Coffea Liberica

Liberica coffee is a species of the Rubiaceae and grows as a large strong tree, up to 32 feet in height, with large leathery leaves, producing cherries that are larger than those found on Arabica trees. The fruits and beans are often large but contain a tough, difficult to shell skin, hindering their commercial uses.  Liberica coffee tastes more like coffee Robusta than like the more popular Arabica. Liberian Coffee accounts for around 1% of commercially grown coffee.

Liberica coffee cannot be successfully grown where temperatures dip below 32ºF for any length of time. It may succeed marginally in subtropical areas and adapts well to optimum temperature ranges between 65-80ºF. Liberica grows in part or full shade with well-drained soil.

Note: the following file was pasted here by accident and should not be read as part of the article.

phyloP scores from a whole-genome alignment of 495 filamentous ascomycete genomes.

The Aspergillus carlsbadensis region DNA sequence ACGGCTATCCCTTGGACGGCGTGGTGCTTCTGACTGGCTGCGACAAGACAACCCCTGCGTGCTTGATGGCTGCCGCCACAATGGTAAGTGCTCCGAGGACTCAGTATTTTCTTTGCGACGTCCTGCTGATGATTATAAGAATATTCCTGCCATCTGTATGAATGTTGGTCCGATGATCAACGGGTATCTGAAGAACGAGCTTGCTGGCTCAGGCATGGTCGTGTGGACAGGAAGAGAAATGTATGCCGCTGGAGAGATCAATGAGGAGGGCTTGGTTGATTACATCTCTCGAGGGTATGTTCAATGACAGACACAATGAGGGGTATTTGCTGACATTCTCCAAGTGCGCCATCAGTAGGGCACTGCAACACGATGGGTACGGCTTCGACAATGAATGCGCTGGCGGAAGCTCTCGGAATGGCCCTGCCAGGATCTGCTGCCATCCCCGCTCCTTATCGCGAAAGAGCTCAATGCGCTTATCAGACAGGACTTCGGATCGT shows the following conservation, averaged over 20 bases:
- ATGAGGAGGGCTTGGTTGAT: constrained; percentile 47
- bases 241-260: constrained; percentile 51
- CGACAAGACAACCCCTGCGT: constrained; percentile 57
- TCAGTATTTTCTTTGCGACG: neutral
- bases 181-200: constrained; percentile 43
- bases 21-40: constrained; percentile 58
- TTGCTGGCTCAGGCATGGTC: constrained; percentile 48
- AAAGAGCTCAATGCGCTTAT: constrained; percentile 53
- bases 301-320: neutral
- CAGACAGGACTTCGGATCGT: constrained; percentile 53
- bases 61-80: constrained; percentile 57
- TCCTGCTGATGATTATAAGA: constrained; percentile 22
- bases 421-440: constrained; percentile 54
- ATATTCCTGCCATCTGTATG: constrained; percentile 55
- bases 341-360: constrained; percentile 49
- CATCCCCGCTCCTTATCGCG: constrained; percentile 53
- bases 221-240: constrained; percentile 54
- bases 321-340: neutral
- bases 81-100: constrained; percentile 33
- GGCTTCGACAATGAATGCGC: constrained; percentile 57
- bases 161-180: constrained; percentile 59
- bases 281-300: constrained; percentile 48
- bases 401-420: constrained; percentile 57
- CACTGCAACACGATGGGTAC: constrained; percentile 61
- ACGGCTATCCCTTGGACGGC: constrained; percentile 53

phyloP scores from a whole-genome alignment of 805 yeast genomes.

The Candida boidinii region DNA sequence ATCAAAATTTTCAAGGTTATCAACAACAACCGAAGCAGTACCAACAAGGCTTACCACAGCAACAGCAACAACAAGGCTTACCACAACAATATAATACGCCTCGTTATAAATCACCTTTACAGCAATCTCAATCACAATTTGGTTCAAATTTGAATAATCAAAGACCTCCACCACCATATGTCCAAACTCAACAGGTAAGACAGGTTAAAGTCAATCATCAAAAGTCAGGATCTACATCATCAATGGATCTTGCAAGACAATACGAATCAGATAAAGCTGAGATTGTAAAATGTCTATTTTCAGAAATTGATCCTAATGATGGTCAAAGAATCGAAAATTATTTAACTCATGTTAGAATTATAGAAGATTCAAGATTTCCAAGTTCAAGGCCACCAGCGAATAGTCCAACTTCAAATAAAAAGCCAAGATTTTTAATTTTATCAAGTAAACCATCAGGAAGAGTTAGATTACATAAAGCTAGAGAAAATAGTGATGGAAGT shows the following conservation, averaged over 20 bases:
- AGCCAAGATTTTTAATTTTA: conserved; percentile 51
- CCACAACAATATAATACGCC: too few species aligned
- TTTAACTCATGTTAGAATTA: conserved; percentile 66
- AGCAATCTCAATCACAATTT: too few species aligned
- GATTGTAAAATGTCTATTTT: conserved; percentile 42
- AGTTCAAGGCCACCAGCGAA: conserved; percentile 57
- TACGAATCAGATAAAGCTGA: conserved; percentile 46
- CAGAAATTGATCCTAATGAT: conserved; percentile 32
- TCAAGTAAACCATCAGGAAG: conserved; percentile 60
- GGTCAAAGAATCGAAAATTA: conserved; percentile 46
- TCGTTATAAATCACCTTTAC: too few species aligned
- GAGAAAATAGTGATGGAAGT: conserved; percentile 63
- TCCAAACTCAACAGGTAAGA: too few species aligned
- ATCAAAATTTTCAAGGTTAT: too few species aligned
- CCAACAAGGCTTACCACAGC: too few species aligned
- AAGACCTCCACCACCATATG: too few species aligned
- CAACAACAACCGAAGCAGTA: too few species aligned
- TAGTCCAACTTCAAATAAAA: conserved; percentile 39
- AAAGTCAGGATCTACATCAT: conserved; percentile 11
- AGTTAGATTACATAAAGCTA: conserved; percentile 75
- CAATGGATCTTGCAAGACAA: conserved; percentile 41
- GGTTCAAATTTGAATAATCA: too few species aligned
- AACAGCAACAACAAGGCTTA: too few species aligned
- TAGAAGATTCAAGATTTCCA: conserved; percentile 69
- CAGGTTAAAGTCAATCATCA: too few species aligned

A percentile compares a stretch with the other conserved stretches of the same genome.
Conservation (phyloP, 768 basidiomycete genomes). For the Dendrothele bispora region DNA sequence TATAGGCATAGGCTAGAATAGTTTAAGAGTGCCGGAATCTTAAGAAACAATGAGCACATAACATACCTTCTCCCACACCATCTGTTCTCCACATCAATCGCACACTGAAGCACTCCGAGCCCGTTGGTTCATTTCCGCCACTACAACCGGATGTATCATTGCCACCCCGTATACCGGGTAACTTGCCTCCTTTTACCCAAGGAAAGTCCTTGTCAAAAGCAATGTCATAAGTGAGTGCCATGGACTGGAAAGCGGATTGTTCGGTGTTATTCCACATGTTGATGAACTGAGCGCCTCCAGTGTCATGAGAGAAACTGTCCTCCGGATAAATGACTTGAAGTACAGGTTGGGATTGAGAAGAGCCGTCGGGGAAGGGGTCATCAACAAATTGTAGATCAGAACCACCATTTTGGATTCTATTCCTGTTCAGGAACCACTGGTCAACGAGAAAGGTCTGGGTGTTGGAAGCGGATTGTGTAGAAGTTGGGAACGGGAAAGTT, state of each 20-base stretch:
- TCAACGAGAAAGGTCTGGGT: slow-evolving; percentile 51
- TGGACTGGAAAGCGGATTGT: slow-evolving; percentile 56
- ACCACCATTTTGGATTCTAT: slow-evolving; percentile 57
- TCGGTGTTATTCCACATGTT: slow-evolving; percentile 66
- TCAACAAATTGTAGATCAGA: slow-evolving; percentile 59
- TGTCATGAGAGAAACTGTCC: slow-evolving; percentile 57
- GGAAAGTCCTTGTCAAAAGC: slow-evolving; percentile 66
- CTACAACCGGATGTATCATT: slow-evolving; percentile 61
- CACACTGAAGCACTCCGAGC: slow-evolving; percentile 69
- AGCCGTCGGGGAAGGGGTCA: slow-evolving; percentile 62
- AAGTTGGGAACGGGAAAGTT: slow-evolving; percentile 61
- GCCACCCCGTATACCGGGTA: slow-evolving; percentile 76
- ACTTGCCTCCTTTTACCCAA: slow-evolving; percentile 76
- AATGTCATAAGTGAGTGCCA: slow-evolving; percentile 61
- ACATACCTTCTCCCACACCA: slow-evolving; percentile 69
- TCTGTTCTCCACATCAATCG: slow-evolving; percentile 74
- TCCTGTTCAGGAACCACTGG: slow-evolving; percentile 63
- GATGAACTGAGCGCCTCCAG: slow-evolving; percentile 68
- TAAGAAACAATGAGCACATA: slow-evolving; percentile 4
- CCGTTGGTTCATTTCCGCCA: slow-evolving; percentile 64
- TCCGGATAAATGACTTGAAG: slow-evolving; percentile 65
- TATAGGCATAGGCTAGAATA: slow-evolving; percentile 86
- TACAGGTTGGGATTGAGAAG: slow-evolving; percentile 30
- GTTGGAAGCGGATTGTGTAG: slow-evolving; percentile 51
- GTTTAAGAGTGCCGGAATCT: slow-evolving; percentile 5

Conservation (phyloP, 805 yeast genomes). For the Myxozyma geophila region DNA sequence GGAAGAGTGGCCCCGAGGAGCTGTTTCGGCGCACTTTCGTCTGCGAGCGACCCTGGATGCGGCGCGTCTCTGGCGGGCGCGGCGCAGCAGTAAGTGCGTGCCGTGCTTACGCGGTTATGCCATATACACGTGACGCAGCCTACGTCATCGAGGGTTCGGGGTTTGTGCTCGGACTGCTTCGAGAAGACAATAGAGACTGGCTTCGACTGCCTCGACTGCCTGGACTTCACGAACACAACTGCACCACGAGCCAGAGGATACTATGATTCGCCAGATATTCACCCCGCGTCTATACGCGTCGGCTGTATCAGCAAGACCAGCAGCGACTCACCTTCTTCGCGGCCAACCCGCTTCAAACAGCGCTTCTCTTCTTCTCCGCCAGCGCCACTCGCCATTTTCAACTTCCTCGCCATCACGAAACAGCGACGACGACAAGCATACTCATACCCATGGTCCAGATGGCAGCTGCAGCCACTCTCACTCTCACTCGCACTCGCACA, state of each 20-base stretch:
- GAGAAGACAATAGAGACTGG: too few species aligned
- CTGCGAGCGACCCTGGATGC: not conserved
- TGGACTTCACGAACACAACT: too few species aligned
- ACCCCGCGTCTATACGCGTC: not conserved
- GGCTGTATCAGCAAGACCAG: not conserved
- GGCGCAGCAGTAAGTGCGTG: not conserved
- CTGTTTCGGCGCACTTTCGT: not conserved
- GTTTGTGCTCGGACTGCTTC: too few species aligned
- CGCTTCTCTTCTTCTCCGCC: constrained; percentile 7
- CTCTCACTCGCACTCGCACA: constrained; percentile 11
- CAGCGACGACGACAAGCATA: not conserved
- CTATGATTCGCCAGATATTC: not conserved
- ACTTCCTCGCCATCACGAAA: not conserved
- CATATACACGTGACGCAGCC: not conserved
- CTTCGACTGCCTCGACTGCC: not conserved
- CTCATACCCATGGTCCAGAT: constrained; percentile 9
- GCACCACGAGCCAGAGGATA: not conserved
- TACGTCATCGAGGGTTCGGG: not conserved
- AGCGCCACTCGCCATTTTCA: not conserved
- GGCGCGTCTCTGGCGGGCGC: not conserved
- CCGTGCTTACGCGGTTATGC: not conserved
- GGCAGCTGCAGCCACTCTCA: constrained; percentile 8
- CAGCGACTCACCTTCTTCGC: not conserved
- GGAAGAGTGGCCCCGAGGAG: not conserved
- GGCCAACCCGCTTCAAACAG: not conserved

The Liberica coffee was brought to Indonesia to replace Arabica trees killed by the coffee rust disease at the end of the 19th century.  Liberica is a major crop in the Philippines and is grown in the provinces of Batangas and Cavite which are producers of a variety of Liberica known as Baraco.

Liberica coffee is grown in small quantities in Malaysia, Central and East Java and West Africa, but since demand for its flavor characteristics is low, only very small quantities are traded.